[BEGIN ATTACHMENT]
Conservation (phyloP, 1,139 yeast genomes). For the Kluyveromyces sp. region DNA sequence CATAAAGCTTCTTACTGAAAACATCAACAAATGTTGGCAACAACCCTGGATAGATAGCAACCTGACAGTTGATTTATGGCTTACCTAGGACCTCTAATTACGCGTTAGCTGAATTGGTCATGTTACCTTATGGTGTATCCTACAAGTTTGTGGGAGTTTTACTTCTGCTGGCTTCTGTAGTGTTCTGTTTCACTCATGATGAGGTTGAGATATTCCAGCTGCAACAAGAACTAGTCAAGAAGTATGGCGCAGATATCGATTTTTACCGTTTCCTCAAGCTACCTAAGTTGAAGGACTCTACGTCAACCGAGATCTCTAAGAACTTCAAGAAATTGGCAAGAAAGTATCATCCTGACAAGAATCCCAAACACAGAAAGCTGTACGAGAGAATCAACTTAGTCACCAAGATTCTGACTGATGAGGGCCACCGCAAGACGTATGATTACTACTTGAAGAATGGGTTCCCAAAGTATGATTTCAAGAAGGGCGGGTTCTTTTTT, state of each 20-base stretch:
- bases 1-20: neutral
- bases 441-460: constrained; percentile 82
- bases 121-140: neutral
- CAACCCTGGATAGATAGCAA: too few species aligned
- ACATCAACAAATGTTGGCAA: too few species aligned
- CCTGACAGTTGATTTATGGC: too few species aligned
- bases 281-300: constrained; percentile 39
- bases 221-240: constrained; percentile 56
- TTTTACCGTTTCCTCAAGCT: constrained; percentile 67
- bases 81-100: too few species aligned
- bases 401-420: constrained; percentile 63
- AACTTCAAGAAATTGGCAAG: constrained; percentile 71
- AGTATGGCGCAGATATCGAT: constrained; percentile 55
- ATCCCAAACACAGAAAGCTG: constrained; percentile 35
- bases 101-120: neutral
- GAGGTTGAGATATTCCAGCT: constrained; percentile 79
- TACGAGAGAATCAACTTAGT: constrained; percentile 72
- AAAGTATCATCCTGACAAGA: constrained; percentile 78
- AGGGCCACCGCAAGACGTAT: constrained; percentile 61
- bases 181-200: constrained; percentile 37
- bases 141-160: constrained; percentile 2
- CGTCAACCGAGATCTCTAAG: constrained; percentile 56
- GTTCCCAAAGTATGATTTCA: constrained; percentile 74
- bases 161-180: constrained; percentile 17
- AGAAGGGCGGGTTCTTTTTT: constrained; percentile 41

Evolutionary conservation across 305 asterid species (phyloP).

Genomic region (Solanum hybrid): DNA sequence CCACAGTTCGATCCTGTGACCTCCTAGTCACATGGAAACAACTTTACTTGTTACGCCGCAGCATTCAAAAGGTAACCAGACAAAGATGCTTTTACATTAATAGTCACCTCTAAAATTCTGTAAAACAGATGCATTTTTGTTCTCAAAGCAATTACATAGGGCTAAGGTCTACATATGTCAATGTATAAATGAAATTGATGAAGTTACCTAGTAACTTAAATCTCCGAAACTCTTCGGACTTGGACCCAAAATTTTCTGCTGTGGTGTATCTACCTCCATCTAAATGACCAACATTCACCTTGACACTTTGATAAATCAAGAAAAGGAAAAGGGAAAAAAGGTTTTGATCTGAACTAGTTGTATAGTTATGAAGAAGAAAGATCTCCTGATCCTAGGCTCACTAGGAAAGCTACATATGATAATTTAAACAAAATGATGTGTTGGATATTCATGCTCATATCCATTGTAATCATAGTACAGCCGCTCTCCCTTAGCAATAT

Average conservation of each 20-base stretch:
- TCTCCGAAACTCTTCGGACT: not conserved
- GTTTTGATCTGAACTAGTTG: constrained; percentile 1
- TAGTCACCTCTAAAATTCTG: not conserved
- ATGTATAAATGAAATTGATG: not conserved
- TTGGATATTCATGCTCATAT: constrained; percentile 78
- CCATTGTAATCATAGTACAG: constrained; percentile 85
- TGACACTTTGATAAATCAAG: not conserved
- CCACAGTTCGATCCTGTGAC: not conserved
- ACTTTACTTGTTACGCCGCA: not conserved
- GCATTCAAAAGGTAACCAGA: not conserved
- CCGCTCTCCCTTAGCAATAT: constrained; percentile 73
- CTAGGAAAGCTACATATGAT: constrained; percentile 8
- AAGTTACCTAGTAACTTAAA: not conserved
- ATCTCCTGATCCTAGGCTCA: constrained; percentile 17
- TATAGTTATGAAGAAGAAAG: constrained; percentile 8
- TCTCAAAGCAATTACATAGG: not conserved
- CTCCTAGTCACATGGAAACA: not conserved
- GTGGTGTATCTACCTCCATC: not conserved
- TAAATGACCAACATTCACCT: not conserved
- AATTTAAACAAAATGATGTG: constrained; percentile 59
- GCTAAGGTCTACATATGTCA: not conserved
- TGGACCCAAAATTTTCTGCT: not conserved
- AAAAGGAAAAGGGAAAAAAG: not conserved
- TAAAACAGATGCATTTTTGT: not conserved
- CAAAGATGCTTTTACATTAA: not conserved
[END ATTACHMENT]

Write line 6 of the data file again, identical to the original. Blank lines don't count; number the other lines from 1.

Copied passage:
- ACATCAACAAATGTTGGCAA: too few species aligned